With a desire to help and inspire people around the world—Ashley currently blogs about life, psychology, purpose, spirituality, and more!
Growing up in a broken home can be a difficult experience to go through in life, especially if you are forced to at a young age. Those that have grown up in a broken home understand the difficulties and everyday challenges that you have faced in the past. Although toxic environments aren't easy to be around, there are also important lessons to be learned from it. Here I will share with you the ten lessons that I have learned personally from growing up in a broken home:
When you come from a broken home, you can understand the vulnerability in which you saw weakness in your family that you never wanted to see in the first place. From the constant fighting, screaming, and door slamming, you've witnessed broken hearts from a young age. It's almost like you were forced to grow up and be the strong one in the family and you were there so much for others that you were never there for yourself.
People that have grown up in a broken home understand the feeling of never wanting to go home. We find the comfort of home in other places, so we try our hardest to stall going home as much as possible. Running away is the closest thing to us that feels like home.
If anyone knows pain, it's us. We know what it's like to hurt so when we come across other's that are hurting, we do our best to be there for them. We show the empathetic side of ourselves because when we were at home hurting, we wanted the people that weren't for us which makes us give out the thing's that we've always wanted, but weren't able to have.
When you grow up in a broken home, you can understand the feeling of wanting to be loved. It's something that you will always want in life because it's something that you didn't have growing up. You tend to have a big heart for people, and continuously wish that you could have the same love in return. Even if you don't receive the same love from others, you still go out of your way to give because you understand what it feels like to not feel real love, and you don't want anyone else to ever have to feel the same.
Many people will unintentionally bottle-up their emotions. We tend to guard our emotions, simply because of the fear that we have. We fear that the emotions that we have, will be used against us later on, which leads us to remain quiet about how we truly feel. We have a difficult time expressing our emotions because anytime that we have, it has been at the wrong times.
When you grow up in a toxic environment, you are already aware of the different traits of a toxic person. This is why we have the abilities to differentiate those who are a threat to our lives and those who are not. It is also why we distance ourselves from other people because we have already gone through intense chaos at home, and don't want to relive the pain.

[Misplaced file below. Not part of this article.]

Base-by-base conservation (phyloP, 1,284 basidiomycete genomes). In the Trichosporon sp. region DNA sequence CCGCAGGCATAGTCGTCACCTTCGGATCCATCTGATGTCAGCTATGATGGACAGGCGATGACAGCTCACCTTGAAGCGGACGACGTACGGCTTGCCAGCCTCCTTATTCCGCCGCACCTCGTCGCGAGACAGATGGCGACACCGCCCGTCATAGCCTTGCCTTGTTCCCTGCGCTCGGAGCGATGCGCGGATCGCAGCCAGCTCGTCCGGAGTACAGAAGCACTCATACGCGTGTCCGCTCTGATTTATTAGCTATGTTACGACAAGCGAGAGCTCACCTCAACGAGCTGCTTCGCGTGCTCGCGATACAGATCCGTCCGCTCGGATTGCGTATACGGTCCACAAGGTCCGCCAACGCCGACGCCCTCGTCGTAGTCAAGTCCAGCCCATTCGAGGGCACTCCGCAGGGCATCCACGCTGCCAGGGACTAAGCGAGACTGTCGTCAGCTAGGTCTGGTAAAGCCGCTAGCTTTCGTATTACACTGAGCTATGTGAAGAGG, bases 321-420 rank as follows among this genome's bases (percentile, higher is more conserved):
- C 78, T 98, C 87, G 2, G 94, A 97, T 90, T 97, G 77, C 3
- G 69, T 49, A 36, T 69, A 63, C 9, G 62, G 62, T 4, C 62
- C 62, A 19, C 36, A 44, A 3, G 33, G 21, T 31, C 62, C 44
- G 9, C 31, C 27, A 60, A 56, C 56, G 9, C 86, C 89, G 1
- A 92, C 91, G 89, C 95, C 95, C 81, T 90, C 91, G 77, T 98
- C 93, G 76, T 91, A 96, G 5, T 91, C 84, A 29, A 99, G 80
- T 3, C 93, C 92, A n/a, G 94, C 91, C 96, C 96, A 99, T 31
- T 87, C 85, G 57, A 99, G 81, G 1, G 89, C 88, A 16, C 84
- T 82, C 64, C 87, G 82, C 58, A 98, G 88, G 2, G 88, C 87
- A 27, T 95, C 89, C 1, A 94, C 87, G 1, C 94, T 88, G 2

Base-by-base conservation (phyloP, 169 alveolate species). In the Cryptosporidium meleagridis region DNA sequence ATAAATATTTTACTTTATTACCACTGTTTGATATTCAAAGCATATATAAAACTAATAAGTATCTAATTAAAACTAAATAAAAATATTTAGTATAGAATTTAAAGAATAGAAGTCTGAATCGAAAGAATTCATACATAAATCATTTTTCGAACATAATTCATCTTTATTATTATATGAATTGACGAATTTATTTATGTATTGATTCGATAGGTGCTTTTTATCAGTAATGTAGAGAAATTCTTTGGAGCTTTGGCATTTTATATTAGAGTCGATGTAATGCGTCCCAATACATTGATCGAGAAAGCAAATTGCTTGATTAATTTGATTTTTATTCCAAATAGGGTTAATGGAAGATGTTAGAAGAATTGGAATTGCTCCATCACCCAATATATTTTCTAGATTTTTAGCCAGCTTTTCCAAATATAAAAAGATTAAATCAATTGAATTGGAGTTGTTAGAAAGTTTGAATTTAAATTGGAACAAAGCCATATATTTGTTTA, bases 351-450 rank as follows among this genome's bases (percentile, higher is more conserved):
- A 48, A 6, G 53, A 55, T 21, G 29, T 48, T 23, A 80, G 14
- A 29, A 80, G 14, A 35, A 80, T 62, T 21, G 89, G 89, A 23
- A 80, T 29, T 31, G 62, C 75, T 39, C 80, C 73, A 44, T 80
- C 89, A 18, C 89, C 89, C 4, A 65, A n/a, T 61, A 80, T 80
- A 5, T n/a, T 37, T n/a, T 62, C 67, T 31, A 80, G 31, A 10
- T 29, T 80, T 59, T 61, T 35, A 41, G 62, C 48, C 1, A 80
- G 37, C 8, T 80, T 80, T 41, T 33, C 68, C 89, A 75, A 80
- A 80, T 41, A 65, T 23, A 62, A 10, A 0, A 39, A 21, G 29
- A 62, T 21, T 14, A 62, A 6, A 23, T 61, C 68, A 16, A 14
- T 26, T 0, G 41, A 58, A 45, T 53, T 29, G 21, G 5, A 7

Some of us have had to protect our siblings, or even our own parent's from physical and emotional pain. If you had to act as a protector at a young age, of course you will carry the same trait with you as you get older. It is completely normal and the reason behind it is because we sense that we NEED to act as the protector to those that mean the most too us.
We become our own bullies because it felt like anything that we did, wasn't good enough for anyone. It always feels like there is something wrong with us. It becomes so persistent that over time, we begin to become our own self-critic. We become so self-aware so that others can't.
When you grow up in a toxic home, you begin to resent the tension. Tension for us is almost like a ticking time bomb and we do everything we can to try to avoid it. We would rather communicate and try to resolve problems before they manifest. That is why you will find yourself wanting to run out the door when you are in an argument with someone and is your first instant reaction.
As we get older, life assures us that things will get better and that we as humans matter. We have this inner desire of wanting to succeed in life because we want to have a better future rather than dwelling on the past. We want to succeed so that one day we can have a family of our very own and give them the life we never had as children.
This content is accurate and true to the best of the author’s knowledge and is not meant to substitute for formal and individualized advice from a qualified professional.
© 2018 Ashley Marie Riley
buttercup35 on February 24, 2020:
This was honestly the most relatable thing ever :( everytime someone says your too sensitive or empathetic but they just don’t know the reason behind it
peachy from Home Sweet Home on May 23, 2018:
Sorry to hear about your family. It is hard and difficult but I am sure you will learn to accept a new life as you walk ahead